My dream morphed into a mission. Photographer became photojournalist. A day turned into a decade. Photojournalist became journalist. Life into death. Day into night. Dark into light.

Brooklynites gazing at the plume in the aftermath of the destruction of the World Trade Center on 9/11. To their left TV crews prepare to broadcast. This never before seen image was made weeks before America would begin to wage war in Afghanistan, its longest hot war in history. ©2001 Derek Henry Flood

A mother holds her daughter while gazing at the plume in the aftermath of the destruction of the World Trade Center on 9/11. ©2001 Derek Henry Flood

A group of Brooklyn Hasidim watch the sun set on 9/11. ©2001 Derek Henry Flood

A Japanese reporter broadcasts live from Brooklyn with the WTC plume as a dramatic backdrop. ©2001 Derek Henry Flood

NYPD officers can do nothing but watch as lower Manhattan smolders after they were ordered to close the Brooklyn Bridge. The shock had not fully set in yet. ©2001 Derek Henry Flood

Said Bahaji Ten Years After 9/11

September 2nd, 2011 No comments

Barcelona- I have written an extensive profile of Said Bahaji, one of the last members of the Hamburg cell still on the run (the other being Zakariya Essabar) in the new issue of Militant Leadership Monitor. Bahaji was a core member of the 9/11 plot and one of it’s least known figures. With the death of Osama bin Laden back in May, Bahaji is one of the few men alive to have operational knowledge of 9/11. Bahaji is still being sheltered by certain Pakistanis, out of reach of everything but a Hellfire missile it seems.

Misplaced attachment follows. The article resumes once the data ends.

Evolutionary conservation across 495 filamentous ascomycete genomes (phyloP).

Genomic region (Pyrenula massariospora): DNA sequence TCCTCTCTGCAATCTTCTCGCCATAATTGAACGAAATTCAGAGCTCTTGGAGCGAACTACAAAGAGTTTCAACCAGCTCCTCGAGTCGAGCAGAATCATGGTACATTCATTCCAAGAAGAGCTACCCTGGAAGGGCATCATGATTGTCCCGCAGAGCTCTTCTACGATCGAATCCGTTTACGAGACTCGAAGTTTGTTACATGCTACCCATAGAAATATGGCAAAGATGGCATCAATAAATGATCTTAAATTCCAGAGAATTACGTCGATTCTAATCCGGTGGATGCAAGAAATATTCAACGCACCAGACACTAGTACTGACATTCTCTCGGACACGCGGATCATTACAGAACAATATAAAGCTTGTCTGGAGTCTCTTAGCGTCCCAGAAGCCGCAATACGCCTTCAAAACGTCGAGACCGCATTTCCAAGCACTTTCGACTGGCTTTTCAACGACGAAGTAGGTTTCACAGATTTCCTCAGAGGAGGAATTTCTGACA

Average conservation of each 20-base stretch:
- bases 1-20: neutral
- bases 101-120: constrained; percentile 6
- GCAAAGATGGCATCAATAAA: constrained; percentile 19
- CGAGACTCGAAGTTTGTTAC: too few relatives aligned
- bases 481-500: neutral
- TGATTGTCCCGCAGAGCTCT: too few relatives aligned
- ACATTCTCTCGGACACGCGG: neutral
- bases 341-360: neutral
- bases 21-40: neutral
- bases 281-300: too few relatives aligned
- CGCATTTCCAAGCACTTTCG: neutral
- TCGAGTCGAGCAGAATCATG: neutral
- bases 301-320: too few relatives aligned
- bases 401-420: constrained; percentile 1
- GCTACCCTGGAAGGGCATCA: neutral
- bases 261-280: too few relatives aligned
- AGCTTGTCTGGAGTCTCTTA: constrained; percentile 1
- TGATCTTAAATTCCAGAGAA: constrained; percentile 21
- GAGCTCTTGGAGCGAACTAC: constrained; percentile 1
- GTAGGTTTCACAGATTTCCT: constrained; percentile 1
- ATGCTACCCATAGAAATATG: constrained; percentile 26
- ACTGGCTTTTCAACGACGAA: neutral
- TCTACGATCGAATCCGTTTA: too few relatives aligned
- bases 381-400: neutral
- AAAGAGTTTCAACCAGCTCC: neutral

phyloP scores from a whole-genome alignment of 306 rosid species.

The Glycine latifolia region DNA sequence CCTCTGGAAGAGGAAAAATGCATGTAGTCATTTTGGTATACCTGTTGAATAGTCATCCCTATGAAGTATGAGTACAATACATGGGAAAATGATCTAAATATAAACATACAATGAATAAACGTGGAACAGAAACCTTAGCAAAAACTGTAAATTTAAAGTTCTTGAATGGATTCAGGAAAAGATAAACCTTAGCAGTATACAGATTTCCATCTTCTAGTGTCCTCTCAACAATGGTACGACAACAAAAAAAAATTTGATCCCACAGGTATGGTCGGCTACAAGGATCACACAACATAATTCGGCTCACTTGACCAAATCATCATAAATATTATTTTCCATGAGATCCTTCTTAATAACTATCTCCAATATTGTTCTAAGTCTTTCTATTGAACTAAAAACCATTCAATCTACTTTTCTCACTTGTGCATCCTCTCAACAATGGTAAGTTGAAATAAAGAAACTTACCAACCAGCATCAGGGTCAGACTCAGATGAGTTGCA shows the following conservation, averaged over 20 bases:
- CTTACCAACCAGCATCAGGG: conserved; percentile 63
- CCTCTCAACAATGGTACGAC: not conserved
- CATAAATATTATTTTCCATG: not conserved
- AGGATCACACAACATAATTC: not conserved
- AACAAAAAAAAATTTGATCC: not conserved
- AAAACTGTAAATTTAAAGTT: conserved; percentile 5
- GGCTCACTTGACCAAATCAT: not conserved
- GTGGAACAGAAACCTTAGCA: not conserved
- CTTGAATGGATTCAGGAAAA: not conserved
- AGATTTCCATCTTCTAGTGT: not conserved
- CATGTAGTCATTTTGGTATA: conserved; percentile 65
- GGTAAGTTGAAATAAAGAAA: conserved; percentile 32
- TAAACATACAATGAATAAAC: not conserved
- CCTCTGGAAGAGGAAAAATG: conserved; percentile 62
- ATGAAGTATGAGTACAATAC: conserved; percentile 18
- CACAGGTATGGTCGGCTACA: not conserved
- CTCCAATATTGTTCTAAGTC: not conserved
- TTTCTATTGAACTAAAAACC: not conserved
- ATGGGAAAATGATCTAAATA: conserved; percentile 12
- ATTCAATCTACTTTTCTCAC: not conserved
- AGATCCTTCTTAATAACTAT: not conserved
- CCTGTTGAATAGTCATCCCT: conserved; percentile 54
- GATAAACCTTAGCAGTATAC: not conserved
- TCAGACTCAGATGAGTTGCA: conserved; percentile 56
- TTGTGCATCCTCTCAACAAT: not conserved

It would be a damn shame if we were to find out he had simply been obliterated in a drone strike rather than somehow captured alive. In fact, his logistical knowledge of the 9/11 operation makes him much more valuable to the historical record than bin Laden (if in a fantasy bin Laden had been captured alive and tried in a court of law rather than assassinated). If it were possible to abduct him from North or South Waziristan and bundle him to the West, I reckon his debriefing could finally shut up the tiresome 9/11 conspiracy theory crowd. But that is another fantasy. The ‘truther’ movement is apparently impervious to reality and updated historical record keeping. You cannot have a serious debate with people who have made up their minds before they have heard the first question.

It is highly unlikely Bahaji will live out a quiet retirement in the bazaars of Mir Ali or Miranshah. It is more probable that he will be collaterally assassinated in a CIA drone strike on some TTP big in a convoy along the border with Khost. In several ways, he is the ideal AQ operative being half Western and half Maghrebi. Adam Gadahn has nothing on Bahaji. The United States has made great strides in nailing AQ men in Pakistan’s cities-Ramzi bin al-Shibh in Karachi in 2002, KSM in Rawalpindi in 2003, and ObL in Abbottabad in 2011. It has had much, much less success in FATA where Pakistan’s writ is barely existent in many swaths of the tribal belt. Instead the US has been going after TTP figures like Baitullah Mehsud and Qari Hussain Mehsud, essentially getting caught up in the sticky web of Pakistan’s varied and sundry internal conflicts rather than sticking to what should be very narrow goal. It seems the White House is “smokin’ ‘em out” more than ever before as the drone programme shows no sign of letting up. But are we smoking out the right men? Should Langley be smoking out Islamabad’s internal enemies in a remote control dirty war? The security of Pakistan’s nuclear programme (from its own people) has become a raison d’être for supporting a hideously corrupt, loathsome  Zardari government that has no friends other than the American tax payer and its PPP patrons. It is the perpetuation of a deadly inertia as policy writ large.